CEOs And Executives Are Making Too Much Money
Income inequality is at historic levels and the inequality only continues to grow, making the wealthy richer, the poor even poorer, and concurrently diminishing the mid-class. The income inequality goes beyond executive compensation; the wealthiest one percent in the world own 45% of the world’s wealth (Global Inequality, 2019). Two-thirds of executives’ compensation account for America’s top one percent of households (Anderson, et al. 2018). Is it proper for CEOs to make 100–1,000 times more than their average employees’ income or is this justified?
In the 1960s, U.S. executive compensation packages were thirty times the average U.S. workforce. Now executive compensation is 300 times the average U.S. workforce pay (Anderson, et al. 2018). As a result of the 2008 financial crisis, in 2010, the Dodd-Frank Wall Street Reform and Consumer Protection Act mandated executive compensation disclosures (corporate executive’s pay ratio versus their employees’ pay) of publicly traded corporations. However, this hasn’t made much of an impact on the excessive corporate executive compensation; the reform did not translate to rectifying the huge compensation gaps between corporations’ executive compensations and its employees’ compensations. Many corporations lobby against the Dodd-Frank’s executive pay ratio mandate in efforts to repeal its implementation. As Bernie Sanders has been quoted saying “the corporate media ignores the rise of oligarchy. The rest of us shouldn’t”.
The opposing side to this pay ratio argument is that “the disclosure of pay ratios may have unintended consequences that actually end up hurting workers. A CEO wishing to improve the ratio may outsource low-paid jobs, hire more part-time than full-time workers, or invest in automation rather than labor. She may also raise workers’ salaries but slash other benefits; importantly, the pay is only one dimension of what a firm provides. Research shows that, after salary reaches a (relatively low) level, workers value nonpecuniary factors more highly, such as on-the-job training, flexible working conditions, and opportunities for advancement. Indeed, a high pay ratio can indicate promotion opportunities, which motivates rather than demotivates workers. A snapshot measure of a worker’s current pay is a poor substitute for their career pay within the firm” (Edmans, 2017).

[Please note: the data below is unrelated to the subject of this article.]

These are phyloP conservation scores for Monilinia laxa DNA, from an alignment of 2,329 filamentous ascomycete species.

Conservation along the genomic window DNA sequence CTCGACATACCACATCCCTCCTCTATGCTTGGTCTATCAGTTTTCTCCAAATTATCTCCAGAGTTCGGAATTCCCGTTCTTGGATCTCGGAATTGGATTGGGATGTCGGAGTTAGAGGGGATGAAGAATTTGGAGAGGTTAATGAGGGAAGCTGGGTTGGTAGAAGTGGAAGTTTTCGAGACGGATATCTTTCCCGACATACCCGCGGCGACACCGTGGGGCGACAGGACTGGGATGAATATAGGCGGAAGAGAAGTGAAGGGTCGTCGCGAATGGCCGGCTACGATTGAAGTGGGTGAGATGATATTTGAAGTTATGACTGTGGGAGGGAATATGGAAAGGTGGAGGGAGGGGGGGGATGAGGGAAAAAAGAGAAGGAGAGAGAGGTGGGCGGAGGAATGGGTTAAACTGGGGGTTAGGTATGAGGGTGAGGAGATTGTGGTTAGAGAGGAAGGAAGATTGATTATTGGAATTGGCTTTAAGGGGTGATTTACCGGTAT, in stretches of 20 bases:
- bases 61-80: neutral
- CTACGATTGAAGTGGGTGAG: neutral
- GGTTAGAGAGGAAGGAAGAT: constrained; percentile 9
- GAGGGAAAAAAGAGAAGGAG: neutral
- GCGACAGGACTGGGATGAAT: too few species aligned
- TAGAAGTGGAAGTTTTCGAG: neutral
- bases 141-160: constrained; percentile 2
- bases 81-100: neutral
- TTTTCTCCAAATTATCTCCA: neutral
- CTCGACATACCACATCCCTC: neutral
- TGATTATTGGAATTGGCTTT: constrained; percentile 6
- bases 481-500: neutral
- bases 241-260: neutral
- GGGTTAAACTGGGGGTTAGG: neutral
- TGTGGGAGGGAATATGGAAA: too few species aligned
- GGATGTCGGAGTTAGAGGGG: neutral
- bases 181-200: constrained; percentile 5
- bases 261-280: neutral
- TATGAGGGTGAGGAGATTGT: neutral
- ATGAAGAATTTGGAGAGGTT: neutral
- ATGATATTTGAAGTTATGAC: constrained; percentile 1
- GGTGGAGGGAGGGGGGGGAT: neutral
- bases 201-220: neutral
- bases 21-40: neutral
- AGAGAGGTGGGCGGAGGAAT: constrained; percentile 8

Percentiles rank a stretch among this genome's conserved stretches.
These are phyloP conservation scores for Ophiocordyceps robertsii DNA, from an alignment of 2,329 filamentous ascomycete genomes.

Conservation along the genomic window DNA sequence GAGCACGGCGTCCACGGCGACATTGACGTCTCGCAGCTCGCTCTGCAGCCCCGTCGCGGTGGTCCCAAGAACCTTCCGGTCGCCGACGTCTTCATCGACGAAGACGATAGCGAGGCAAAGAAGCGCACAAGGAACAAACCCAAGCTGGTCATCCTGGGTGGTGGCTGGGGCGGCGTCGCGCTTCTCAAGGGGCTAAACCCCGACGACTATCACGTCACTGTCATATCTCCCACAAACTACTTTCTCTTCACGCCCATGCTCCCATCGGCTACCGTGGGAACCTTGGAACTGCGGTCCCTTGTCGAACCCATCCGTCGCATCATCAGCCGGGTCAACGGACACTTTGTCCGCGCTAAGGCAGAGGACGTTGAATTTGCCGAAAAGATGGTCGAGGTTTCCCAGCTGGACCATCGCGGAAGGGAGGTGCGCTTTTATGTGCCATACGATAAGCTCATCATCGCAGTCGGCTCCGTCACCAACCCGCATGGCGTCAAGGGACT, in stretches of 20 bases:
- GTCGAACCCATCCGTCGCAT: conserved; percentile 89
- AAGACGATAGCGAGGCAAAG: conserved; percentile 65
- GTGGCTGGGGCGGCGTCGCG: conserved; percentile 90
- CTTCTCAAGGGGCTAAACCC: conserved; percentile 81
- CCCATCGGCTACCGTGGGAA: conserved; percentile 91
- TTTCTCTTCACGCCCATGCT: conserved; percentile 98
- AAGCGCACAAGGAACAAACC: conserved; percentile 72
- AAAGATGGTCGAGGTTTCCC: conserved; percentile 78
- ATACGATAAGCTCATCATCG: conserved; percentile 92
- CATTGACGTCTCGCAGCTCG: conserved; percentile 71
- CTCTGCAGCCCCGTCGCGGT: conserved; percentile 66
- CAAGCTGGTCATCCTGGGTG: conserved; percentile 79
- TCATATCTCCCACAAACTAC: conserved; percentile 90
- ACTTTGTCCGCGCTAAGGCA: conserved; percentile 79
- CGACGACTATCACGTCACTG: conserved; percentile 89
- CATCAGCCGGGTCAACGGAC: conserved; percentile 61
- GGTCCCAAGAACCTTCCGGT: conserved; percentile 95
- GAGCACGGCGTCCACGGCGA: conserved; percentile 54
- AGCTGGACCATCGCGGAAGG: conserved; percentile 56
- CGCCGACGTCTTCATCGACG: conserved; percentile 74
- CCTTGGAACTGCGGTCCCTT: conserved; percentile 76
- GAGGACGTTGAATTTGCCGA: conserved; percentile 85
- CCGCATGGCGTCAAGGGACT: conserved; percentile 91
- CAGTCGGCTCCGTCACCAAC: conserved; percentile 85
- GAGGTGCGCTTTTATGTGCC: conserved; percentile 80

The opposing side’s rationale justifying the CEO’s compensation is repulsive and seems out of touch with the common person. It is important to note that the CEO positions, like the board of director positions, are a tribal game, as their job analysis does not reflect the justification of their compensation. The job of a CEO is to look at the financial numbers and make decisions as to how to make and save more money. A simple way to spot a corporation that highly values their employees is to look at the CEO’s number two and the CEO’s right hand; if it is the Chief People Officer is the second in command, this will translate to a corporation’s attributes of putting their employees first.
Anderson, S. & Pizzigati, S. (2018, March). No CEO should Earn 1,000 times more than a regular employee. The Gaudian. Retrieve from: https://www.theguardian.com/business/2018/ mar/18/america-ceo-worker-pay-gap-new-data-what-can-we-do
Edmans, A. (2017, February). Why We Need to Stop Obsessing Over CEO Pay Ratios. Harvard Business Review. Retrieve from: https://hbr.org/2017/02/why-we-need-to-stop- obsessing-over-ceo-pay-ratios
Georgescu, P. (3019, March). People-First: A Place To Flourish. Forbes. Retrieve from: https://www.forbes.com/sites/petergeorgescu/2019/03/21/people-first-a-place-to- flourish/#4350d7674988
Global Inequality. (2018). Inequality. Retrieve from: https://inequality.org/facts/global- inequality/